On Colombia’s largest TV news source Caracol there is a segment called ASI SE MUEVE LOS REDES or THIS IS HOW NETWORKS MOVE which parades tweets that are trending and memes making rounds around social networks.
In the midst of the nation wide protests that gripped the country for three weeks this segment became a tool to whitewash what was really moving on social networks and manufacture consent to conform with claims deliberately belittling the size of the protests.
Despite getting thousands of shares none of them made the cut for Caracol TVs social media show so we decided to compare some with those that did.
Caracol News vs Chekhovs Kalashnikov
The following memes, tweets, and Facebook images were selected on September 2nd and compared with Caracol TVs selection for the same day. A more scientific comparative analysis would compare tweets with tweets and Facebook with Facebook but we believe the programs unprecedented focus on just twitter was because this network took second place to Facebook during the strikes.
CARACOLS CHOICE: The first pick on Caracols THIS IS HOW NETWORKS MOVE is a North American businessman who paid to promote various irate tweets in English against British Airways when they lost his fathers luggage.
— º¿º (@HVSVN) September 2, 2013
CHEKHOVS CHOICE: With over a thousand more shares and likes that same day we have picked an image and quote of Cesar Pachon, a potato farmer from Boyaca who led the protests in the province and states: “We are capable of making a house, we dont need them to give us one, with our own work we are capable of buying it. Dont worry about food because we are capable of feeding this country” – translation: we dont need welfare, we need just policies that don’t bankrupt farmers.
CARACOLS CHOICE: Next up on the program was a cameo from Caracols favorite post-Chavez-punching-bag, Nicolas Maduro, showcasing the Venezuelan Presidents announcement over twitter who is now tweeting English, French, and Portuguese to accompany his mother tongue.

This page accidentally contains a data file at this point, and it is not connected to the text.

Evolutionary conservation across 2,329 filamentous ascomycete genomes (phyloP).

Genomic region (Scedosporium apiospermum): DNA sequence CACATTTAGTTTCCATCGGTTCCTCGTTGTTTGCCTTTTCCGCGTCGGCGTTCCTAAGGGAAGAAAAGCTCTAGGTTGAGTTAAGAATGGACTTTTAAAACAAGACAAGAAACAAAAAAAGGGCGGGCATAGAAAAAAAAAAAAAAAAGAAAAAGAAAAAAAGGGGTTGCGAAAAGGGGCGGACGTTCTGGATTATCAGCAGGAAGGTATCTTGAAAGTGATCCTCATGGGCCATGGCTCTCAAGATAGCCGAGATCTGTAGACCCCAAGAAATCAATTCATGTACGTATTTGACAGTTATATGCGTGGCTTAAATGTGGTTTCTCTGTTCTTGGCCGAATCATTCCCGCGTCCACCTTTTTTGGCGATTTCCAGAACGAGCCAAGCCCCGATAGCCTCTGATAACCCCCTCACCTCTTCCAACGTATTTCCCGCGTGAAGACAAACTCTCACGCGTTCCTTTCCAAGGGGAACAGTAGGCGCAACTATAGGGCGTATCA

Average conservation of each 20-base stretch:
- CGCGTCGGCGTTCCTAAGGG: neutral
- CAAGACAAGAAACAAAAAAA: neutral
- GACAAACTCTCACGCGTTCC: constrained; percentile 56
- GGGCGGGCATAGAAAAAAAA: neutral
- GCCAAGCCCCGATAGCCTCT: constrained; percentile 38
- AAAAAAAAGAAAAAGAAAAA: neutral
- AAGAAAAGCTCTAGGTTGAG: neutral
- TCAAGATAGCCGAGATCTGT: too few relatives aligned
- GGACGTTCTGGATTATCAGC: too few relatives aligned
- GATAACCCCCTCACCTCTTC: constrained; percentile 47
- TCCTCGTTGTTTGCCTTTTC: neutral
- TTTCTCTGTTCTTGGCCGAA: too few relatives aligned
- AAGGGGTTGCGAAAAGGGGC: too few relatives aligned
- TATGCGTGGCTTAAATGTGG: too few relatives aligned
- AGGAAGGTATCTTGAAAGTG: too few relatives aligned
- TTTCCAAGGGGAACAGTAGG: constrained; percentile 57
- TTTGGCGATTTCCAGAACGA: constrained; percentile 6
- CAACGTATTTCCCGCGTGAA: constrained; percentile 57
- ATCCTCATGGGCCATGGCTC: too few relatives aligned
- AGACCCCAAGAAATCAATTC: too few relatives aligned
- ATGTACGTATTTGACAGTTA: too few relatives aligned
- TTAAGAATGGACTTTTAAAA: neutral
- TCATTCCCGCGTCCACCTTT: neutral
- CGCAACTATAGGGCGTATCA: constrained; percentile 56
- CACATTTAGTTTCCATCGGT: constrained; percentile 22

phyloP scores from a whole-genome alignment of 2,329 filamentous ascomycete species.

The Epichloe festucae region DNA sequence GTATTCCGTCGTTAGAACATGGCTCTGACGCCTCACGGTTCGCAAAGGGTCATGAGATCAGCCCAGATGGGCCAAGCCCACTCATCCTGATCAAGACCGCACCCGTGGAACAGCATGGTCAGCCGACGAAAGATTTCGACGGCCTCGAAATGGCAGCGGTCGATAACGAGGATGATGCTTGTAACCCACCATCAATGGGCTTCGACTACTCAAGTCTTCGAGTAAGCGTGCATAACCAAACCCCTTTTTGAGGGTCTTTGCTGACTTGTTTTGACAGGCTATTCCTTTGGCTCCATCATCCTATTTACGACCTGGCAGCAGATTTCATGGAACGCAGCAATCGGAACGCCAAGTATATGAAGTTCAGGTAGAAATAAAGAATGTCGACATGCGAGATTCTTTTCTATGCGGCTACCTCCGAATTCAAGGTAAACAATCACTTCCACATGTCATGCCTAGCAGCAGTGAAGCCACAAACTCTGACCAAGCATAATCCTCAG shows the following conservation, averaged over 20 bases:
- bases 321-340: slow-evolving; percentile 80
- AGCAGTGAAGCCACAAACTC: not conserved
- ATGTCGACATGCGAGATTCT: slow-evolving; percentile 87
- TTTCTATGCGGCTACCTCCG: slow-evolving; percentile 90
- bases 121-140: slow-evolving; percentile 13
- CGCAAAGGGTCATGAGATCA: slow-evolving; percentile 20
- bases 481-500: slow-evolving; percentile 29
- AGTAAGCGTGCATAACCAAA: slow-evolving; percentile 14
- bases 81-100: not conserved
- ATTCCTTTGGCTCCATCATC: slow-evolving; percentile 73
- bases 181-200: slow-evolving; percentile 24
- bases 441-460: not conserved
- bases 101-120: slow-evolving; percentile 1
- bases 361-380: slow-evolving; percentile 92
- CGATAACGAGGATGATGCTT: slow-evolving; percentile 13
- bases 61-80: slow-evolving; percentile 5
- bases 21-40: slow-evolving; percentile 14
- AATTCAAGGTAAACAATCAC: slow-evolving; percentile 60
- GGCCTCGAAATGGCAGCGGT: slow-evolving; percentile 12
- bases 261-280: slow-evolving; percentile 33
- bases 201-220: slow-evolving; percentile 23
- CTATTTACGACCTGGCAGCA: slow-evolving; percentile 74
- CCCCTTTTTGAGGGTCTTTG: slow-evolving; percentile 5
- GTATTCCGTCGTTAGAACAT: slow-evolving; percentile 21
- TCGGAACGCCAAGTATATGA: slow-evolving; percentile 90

Now my tweets are available in English, French, Portuguese and Arabic, to tell the world the truth of the homeland of Bolívar and Chávez
— Nicolás Maduro (@maduro_en) September 3, 2013
Caracols social media team then scoured twitter to find a mildly popular meme taking the piss out of Maduro the Polyglot´s letter to Obama:
“TUBAZOOOOO OBAMA RECEIVES THE LETTER FROM THE POLYGLOT @NicolasMaduro”
CHEKHOVS CHOICE: The same day an image with 1,266 likes 786 shares of President Santos looking like the psychopathic clown from Stephen Kings IT appeared.
Two days after September 2nd a Gallup poll put the approval rating of President Santos at 21 percent down 27 percentage points from the previous poll.
The Wall Street Journal called it “the lowest level recorded for a Colombian president for more than a decade” which may be worrying news for the editors at Caracol as Juan Manuel Santos enters an election year.
Kalashnikov Analysis: HOW NETWORKS REALLY MOVE
Analysing social networks inside Colombia during these strikes and its obvious that much of the citizen journalism documenting the police and ESMAD brutality originates on Facebook.
These photographs and videos are uploaded by individuals (students, youths, professionals) and make ripples around their respective social networks until they are picked up by larger Facebook groups like Young Revolutionaries in Action.
These larger Facebook groups are also becoming the first point of contact for many citizen journalists seeking a wider reach for their photos and videos of the protests.
That means Facebook groups like Soy Estudiante, Jovenes Revolucionarios, and Red Boyaca are becoming the primary source for unfiltered news for many Colombians irrespective of their demographic and location.
Given that the size of each of these platforms grew exponentially during the three week protests the Colombian government may already see them as a threat to controlling the narrative over the mainstream communication mediums.